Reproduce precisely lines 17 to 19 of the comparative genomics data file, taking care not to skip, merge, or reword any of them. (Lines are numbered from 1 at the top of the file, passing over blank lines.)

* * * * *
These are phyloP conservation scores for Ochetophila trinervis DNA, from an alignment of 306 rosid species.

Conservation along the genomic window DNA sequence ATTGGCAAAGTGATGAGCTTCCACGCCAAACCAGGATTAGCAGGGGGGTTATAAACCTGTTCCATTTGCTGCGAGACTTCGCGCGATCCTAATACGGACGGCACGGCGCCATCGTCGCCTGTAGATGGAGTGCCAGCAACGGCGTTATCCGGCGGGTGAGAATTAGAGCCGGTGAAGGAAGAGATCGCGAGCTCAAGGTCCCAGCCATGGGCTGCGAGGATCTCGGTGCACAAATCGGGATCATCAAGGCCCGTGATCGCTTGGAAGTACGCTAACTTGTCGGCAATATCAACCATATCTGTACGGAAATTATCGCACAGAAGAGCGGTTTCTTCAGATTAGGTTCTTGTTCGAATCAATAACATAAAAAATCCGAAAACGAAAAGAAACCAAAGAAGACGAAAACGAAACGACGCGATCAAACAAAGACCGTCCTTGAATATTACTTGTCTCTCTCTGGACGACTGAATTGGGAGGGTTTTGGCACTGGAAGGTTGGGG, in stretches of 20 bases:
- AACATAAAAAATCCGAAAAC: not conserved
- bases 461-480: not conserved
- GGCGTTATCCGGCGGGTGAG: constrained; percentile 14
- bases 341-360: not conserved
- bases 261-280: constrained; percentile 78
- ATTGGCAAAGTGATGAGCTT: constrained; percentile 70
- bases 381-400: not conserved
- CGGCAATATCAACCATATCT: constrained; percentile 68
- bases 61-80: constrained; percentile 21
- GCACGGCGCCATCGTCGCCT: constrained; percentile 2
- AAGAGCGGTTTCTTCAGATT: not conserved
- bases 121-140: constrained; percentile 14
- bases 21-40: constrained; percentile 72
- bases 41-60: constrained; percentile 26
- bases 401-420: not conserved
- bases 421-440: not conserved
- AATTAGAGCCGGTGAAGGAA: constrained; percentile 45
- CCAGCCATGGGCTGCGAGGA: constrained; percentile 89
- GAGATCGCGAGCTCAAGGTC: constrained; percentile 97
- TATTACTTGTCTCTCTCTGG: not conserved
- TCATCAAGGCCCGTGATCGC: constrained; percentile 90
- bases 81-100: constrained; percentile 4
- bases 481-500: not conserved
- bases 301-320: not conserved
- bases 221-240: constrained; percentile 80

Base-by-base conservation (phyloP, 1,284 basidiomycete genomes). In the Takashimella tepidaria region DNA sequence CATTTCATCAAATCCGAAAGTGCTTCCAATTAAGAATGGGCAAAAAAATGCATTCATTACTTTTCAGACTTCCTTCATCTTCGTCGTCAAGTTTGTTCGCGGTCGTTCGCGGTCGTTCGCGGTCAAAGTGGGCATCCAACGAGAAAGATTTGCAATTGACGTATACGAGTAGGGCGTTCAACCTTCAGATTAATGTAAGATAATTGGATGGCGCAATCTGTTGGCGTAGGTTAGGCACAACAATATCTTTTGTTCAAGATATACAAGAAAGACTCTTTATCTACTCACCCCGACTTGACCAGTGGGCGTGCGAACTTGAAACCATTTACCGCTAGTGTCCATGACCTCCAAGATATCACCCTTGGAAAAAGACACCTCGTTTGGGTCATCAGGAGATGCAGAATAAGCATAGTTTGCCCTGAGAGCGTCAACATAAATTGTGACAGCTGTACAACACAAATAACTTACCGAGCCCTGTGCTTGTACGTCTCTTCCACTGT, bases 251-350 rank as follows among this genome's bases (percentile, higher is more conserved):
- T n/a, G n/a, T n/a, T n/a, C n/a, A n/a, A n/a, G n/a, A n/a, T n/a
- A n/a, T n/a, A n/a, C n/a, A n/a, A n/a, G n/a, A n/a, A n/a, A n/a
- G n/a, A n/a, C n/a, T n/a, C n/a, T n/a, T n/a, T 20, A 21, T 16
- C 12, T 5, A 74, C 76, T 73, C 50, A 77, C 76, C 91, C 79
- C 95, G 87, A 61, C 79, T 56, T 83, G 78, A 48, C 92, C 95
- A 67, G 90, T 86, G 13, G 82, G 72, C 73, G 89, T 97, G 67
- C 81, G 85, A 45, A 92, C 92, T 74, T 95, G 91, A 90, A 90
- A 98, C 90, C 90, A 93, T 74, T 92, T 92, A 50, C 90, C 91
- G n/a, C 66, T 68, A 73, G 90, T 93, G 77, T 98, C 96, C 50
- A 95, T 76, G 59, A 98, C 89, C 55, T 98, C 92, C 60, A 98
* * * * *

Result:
- bases 401-420: not conserved
- bases 421-440: not conserved
- AATTAGAGCCGGTGAAGGAA: constrained; percentile 45